Kline’s Printing and Office Products named Small Business of the Year
by Sarah Farmer
Contributing writer, Nacogdoches County Chamber of Commerce
The Nacogdoches County Chamber of Commerce has named Kline’s Printing and Business Products as the 2011 Small Business of the Year. The award is one of three Gary Justice Business Excellence Awards given annually by the chamber.
Kline’s will be recognized at the Chamber’s 90th Annual Meeting and Membership Banquet presented by Andrews & Andrews Attorneys at Law, Tuesday, Sep. 27, 6 p.m. in the SFA Grand Ballroom.
Chris Kline, pictured, got what he was looking for. Having spent many of his growing up years in Nacogdoches and then graduating from SMU, Chris was on a hunt. “I was looking to own my own business,” he said. He bought King’s Printing in 1981, two weeks after getting married.
When Chris and his wife Terry learned their print shop had been selected for the Small Business of the Year Award, Terry was shocked. Chris said “I was flattered and felt very humbled by it.”
What does good customer service look like to Chris? “Getting things done on time,” he said. “In 31 years, we’ve always had jobs ready when we promised.”
Chris and Terry will head out of town this fall for their regular trek to Colorado. They have a favorite spot to hike and enjoy the cool weather.
Chris dreams of traveling to Western Europe. He said he’s been blessed with a successful business and fortunate to have a good family. His mom, Mrs. Robert Kline, and daughter, Houston attorney Ellen Kline Mabry, round out their small family.
Nacogdoches has impacted Chris’ life through the community’s caring for each other and sticking together.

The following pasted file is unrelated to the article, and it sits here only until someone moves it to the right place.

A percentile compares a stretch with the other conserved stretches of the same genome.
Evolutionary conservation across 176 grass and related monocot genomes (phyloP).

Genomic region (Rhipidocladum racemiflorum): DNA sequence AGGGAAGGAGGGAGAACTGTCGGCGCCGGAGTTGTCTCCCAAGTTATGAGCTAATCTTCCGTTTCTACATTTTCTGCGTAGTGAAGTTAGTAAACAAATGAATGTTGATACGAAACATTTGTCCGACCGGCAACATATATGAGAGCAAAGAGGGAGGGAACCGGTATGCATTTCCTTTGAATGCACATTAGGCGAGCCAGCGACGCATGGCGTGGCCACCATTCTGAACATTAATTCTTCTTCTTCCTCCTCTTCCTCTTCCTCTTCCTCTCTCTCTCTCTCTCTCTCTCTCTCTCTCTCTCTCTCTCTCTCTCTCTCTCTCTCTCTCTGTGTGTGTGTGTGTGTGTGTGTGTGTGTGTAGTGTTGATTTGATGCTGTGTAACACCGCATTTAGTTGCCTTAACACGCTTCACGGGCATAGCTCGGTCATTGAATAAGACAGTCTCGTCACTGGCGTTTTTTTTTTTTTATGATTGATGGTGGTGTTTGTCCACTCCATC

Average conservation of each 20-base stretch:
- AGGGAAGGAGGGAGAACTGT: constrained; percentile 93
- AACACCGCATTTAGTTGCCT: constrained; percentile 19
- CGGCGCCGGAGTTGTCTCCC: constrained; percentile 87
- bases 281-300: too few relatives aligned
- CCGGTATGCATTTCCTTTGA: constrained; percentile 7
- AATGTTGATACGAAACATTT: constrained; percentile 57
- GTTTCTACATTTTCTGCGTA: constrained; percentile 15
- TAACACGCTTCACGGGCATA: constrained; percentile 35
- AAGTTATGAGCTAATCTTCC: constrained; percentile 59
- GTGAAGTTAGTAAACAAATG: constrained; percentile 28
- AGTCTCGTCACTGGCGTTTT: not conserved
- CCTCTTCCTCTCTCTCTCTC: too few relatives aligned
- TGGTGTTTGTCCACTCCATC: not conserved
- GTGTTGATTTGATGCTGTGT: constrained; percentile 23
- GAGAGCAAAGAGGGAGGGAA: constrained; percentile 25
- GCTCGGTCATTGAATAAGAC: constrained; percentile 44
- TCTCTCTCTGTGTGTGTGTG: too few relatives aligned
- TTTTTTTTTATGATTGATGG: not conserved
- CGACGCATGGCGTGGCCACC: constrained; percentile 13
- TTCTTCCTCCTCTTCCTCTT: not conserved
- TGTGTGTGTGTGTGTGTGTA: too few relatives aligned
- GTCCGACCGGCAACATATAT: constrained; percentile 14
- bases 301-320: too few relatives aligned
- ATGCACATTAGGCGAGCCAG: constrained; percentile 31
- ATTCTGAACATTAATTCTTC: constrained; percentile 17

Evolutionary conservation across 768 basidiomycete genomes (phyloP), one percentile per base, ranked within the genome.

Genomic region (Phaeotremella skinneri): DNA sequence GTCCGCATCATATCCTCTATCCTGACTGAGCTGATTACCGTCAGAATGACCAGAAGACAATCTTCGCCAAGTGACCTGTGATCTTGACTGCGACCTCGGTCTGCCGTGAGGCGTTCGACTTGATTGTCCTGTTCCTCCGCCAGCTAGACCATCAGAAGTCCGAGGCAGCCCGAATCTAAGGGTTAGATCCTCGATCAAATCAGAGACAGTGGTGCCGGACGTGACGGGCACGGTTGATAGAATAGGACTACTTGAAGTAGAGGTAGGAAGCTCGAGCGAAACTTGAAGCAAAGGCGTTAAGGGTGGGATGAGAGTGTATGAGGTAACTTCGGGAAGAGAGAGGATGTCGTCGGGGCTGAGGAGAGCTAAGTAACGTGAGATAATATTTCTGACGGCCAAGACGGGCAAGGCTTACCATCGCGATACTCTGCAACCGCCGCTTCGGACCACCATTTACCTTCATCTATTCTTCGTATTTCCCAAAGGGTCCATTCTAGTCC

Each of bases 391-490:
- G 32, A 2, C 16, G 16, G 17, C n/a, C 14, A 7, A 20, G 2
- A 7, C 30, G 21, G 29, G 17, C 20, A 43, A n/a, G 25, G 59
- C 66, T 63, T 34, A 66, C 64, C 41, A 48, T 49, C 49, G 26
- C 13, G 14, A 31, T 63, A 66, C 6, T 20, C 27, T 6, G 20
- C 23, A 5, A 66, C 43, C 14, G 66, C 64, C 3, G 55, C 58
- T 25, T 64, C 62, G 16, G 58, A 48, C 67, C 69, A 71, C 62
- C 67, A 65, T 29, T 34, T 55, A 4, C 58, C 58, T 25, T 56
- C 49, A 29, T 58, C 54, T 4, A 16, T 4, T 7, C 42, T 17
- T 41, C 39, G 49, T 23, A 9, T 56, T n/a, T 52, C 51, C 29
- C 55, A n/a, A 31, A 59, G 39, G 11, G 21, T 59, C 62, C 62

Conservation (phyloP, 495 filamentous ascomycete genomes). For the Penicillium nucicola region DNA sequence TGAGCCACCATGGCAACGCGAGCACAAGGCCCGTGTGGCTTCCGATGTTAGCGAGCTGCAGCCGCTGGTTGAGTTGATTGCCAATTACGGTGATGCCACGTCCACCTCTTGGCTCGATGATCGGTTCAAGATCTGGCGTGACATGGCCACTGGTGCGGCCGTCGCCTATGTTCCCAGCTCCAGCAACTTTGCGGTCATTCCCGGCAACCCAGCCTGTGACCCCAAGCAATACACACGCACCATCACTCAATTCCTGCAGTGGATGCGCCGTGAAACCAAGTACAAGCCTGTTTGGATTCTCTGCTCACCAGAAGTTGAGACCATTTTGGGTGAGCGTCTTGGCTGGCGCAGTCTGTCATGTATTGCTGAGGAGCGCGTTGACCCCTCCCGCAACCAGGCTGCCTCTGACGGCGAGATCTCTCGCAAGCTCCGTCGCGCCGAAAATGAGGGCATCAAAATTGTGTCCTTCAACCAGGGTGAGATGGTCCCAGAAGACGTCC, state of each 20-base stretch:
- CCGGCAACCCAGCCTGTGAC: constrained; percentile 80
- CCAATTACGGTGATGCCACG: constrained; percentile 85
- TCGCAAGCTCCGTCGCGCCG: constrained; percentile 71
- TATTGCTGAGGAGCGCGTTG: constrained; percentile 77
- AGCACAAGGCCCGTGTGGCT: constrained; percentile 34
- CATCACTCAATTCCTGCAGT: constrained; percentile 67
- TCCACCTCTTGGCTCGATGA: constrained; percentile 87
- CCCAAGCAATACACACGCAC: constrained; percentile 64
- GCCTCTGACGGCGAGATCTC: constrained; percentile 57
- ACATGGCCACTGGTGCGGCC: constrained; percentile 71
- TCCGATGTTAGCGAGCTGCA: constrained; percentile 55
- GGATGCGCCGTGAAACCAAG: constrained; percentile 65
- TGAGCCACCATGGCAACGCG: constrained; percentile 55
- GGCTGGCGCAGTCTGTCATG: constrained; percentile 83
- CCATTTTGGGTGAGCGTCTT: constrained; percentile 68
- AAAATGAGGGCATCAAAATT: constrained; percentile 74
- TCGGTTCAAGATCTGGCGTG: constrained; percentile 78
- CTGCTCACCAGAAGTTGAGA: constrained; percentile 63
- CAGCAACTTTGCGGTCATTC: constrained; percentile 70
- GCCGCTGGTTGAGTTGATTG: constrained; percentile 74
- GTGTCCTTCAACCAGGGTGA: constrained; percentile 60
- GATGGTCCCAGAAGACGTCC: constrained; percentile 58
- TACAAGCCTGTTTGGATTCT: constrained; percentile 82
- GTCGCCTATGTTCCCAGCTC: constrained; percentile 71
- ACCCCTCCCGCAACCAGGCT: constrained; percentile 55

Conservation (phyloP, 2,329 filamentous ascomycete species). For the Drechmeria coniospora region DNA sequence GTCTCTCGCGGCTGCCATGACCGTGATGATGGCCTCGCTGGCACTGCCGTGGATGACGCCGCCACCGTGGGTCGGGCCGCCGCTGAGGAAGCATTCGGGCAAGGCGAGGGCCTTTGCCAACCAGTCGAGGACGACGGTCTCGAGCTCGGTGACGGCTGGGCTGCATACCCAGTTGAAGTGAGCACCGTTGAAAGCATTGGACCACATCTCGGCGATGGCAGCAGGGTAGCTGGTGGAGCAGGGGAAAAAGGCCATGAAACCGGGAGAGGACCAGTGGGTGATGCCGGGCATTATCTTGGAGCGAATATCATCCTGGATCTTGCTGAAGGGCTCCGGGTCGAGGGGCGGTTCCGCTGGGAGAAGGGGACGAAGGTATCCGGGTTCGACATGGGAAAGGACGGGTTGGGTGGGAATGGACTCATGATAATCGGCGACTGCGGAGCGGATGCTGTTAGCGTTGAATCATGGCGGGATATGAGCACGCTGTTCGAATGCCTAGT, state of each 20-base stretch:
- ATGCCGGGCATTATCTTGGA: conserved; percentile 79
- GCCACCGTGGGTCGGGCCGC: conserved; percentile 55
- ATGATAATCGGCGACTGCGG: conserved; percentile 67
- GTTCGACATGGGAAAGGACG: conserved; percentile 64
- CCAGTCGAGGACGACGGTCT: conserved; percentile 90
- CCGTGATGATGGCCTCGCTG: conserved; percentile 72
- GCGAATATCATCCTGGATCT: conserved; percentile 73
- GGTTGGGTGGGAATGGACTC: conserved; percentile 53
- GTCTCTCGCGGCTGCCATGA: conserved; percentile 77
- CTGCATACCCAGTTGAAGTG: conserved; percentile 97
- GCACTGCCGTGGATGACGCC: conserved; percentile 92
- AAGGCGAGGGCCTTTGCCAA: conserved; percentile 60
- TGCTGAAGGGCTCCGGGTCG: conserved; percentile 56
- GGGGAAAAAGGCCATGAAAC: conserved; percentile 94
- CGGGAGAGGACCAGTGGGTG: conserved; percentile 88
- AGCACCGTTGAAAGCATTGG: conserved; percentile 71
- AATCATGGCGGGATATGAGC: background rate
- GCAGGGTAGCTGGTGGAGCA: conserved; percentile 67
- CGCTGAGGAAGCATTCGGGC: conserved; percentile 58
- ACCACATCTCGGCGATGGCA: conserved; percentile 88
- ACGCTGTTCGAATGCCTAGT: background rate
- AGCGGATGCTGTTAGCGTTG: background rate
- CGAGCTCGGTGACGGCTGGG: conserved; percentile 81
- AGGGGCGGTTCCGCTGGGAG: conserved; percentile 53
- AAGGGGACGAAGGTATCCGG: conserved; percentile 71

Chris and Terry hope to pass along good sense, responsibility and a good work ethic to their daughter. Chris grew up in a civic-minded family. His parents started the Samaritan Counseling Center and were instrumental in starting the public library. Chris and Terry continue that tradition by actively supporting non-profits, churches, schools and clubs through the printing business. They generously printed raffle tickets for someone dying of cancer.
Chris explains, “That’s just the way I was brought up. You give back to your community.”
Chris hopes others remember him as fair, honest and ethical. His wife of 31 years adds that he has a wonderful sense of humor, is easy going and intelligent. Chris returns the favor and describes Terry as hardworking, organized and structured.
So what makes it worth coming to work every day? Loyalty to the business, customers and employees.
“We’ve been blessed with good employees through the years,” said Chris.
An avid golfer, one would expect Chris to have stories of exceptional shots. Instead, he tells of fulfilling a dead man’s last wish.
A friend told Chris of a gentleman who’d died, been cremated and had one outstanding desire: to have his ashes spread in the golf course’s #18 trap. Chris told his buddy to meet him close to dark. They would carry out the wish. When they arrived at #18, they discovered two traps. Which to spread his remains in? They said a little prayer, poured ashes in both and returned to the country club to toast the man.
Currently, Kline’s Printing has one part-time and three full-time employees, not including Chris and Terry. They are Chris Faussett, Delisa Dunn, Tom Bankston and Jammie Lewis. The 5,000 square foot building on University was constructed in 1985. Previously, the print shop was in the old Mize Department Store. There they had no hot water, no heat and only one window unit.
For 25 years, Kline’s Printing has produced a historical calendar. Inspired by one they discovered in the Midwest, they collect old photographs from locals to display in the calendar. Calls come in from across the country requesting the memory-laden piece.
Paul Smith, past chamber chairman, has known Chris for two decades. Paul is impressed Kline’s Printing remains a family-owned business and that they do so many things for the community. “Chris is regularly donating his time, resources and supplies to local non-profits.”